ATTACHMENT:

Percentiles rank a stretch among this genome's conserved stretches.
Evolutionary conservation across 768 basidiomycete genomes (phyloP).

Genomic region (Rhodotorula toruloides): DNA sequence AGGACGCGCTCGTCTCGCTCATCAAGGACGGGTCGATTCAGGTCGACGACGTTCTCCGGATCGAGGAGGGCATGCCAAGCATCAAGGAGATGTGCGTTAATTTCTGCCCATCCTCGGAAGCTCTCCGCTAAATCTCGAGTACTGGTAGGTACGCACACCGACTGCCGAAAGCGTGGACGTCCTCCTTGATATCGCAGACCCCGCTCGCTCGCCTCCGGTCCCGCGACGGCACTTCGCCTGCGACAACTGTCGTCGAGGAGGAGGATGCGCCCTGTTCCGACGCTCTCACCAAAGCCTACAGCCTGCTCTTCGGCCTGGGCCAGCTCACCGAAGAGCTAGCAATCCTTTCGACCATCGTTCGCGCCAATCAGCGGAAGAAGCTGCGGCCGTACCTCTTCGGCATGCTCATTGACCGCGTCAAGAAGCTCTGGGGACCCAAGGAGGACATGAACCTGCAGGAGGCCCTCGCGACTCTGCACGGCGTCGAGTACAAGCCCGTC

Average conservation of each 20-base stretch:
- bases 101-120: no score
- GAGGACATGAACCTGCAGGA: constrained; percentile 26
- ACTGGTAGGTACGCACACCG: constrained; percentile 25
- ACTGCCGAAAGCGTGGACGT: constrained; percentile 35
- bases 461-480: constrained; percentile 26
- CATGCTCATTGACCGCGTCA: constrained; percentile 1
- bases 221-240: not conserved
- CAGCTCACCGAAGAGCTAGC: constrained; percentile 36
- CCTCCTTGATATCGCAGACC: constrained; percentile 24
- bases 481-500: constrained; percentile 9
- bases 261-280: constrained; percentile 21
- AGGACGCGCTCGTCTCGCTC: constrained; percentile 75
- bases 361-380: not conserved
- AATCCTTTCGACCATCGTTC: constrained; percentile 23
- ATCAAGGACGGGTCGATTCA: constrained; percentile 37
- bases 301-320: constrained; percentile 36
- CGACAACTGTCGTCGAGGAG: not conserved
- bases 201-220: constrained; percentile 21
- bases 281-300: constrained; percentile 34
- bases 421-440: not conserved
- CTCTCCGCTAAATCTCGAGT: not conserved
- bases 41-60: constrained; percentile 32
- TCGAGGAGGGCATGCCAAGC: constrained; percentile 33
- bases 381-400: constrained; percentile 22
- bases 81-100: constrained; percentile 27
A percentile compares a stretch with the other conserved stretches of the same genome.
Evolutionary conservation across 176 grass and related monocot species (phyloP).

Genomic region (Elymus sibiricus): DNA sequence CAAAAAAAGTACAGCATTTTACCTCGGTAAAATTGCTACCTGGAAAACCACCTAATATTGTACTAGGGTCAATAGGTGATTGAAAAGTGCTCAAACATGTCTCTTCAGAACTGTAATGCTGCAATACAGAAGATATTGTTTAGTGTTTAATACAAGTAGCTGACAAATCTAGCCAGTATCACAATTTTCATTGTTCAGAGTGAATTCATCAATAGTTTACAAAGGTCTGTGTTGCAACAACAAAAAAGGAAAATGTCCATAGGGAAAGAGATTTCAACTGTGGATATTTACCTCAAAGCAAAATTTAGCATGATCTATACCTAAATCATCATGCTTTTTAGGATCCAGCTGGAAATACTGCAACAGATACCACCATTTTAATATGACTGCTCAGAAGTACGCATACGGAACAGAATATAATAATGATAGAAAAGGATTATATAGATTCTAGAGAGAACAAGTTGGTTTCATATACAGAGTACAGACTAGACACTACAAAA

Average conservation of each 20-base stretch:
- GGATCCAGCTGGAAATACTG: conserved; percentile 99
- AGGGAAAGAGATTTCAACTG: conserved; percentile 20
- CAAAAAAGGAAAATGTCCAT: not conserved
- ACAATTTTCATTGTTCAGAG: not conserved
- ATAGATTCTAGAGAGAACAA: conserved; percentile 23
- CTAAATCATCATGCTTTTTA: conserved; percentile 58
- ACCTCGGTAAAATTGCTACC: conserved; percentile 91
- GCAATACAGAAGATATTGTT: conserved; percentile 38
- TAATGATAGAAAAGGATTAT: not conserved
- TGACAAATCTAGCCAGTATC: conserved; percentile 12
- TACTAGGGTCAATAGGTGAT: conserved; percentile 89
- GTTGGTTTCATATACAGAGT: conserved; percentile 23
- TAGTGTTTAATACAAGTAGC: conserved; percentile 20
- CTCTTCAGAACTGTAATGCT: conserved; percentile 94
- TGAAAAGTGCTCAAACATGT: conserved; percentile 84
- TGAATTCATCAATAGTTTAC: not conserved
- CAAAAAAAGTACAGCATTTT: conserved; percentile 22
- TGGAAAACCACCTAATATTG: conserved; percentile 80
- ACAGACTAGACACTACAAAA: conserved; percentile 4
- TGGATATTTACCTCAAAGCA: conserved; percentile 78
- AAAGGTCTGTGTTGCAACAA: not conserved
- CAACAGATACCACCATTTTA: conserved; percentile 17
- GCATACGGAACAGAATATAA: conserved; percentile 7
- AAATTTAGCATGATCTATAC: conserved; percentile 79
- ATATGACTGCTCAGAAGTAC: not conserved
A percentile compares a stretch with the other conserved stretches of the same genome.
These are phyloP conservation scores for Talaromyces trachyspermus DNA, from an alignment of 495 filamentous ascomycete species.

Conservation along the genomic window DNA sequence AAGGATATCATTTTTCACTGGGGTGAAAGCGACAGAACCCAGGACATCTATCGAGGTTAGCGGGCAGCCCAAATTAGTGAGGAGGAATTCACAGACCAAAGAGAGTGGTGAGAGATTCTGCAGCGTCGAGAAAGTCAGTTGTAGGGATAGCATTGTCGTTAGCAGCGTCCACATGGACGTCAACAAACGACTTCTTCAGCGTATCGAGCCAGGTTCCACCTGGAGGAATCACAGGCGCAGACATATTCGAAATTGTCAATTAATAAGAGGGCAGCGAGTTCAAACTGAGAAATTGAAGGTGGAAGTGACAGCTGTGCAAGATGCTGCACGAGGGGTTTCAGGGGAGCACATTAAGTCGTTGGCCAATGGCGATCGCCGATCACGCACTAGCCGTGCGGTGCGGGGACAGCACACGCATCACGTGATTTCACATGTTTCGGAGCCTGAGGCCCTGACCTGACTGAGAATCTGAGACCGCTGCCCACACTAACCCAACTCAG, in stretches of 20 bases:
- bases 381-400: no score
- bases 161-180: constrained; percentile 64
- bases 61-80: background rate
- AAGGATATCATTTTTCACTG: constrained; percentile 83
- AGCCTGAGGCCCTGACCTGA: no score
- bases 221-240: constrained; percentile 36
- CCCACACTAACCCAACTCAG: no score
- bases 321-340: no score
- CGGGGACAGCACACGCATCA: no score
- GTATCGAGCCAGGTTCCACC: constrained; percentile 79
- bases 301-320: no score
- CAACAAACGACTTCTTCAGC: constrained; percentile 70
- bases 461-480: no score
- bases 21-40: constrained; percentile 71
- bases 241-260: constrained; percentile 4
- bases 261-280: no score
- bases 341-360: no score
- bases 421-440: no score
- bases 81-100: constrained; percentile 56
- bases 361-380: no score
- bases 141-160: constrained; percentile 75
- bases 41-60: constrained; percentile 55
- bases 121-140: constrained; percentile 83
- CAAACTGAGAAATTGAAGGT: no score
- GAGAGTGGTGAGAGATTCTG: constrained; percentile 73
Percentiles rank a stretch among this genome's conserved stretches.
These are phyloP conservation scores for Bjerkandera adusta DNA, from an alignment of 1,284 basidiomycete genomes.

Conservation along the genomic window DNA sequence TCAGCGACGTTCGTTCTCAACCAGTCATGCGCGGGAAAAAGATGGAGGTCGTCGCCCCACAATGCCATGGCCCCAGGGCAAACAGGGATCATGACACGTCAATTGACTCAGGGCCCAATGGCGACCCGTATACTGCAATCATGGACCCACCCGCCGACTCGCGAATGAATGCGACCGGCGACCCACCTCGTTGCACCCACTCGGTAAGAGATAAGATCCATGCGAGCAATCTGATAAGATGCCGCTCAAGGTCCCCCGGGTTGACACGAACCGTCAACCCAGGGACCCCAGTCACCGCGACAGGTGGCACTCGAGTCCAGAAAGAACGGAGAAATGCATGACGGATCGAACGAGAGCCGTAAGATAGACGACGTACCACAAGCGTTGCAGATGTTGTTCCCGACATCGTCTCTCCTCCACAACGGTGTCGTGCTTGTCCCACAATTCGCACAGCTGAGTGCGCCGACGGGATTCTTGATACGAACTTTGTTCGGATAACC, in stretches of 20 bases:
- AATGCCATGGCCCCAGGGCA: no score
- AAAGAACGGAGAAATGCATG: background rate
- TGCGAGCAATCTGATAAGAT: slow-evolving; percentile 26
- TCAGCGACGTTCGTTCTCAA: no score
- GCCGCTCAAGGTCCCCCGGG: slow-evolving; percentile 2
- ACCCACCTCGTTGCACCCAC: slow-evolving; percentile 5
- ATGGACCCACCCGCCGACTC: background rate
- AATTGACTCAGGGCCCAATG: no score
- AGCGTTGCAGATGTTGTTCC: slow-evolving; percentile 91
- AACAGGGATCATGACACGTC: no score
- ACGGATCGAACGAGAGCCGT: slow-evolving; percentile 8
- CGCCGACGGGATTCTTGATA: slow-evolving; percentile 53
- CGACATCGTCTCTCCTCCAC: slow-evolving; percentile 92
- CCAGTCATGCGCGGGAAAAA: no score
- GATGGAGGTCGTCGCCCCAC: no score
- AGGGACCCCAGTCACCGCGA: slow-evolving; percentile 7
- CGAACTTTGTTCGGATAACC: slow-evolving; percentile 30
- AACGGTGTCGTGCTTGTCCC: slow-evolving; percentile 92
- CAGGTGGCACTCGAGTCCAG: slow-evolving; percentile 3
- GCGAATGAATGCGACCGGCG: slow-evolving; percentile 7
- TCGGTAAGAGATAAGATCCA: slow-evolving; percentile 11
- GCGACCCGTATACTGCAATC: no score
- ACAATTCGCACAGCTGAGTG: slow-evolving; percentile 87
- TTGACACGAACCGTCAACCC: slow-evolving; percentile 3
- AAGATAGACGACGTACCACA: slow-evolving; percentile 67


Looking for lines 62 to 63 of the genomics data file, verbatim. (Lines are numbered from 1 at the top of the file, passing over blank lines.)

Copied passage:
- bases 381-400: no score
- bases 161-180: constrained; percentile 64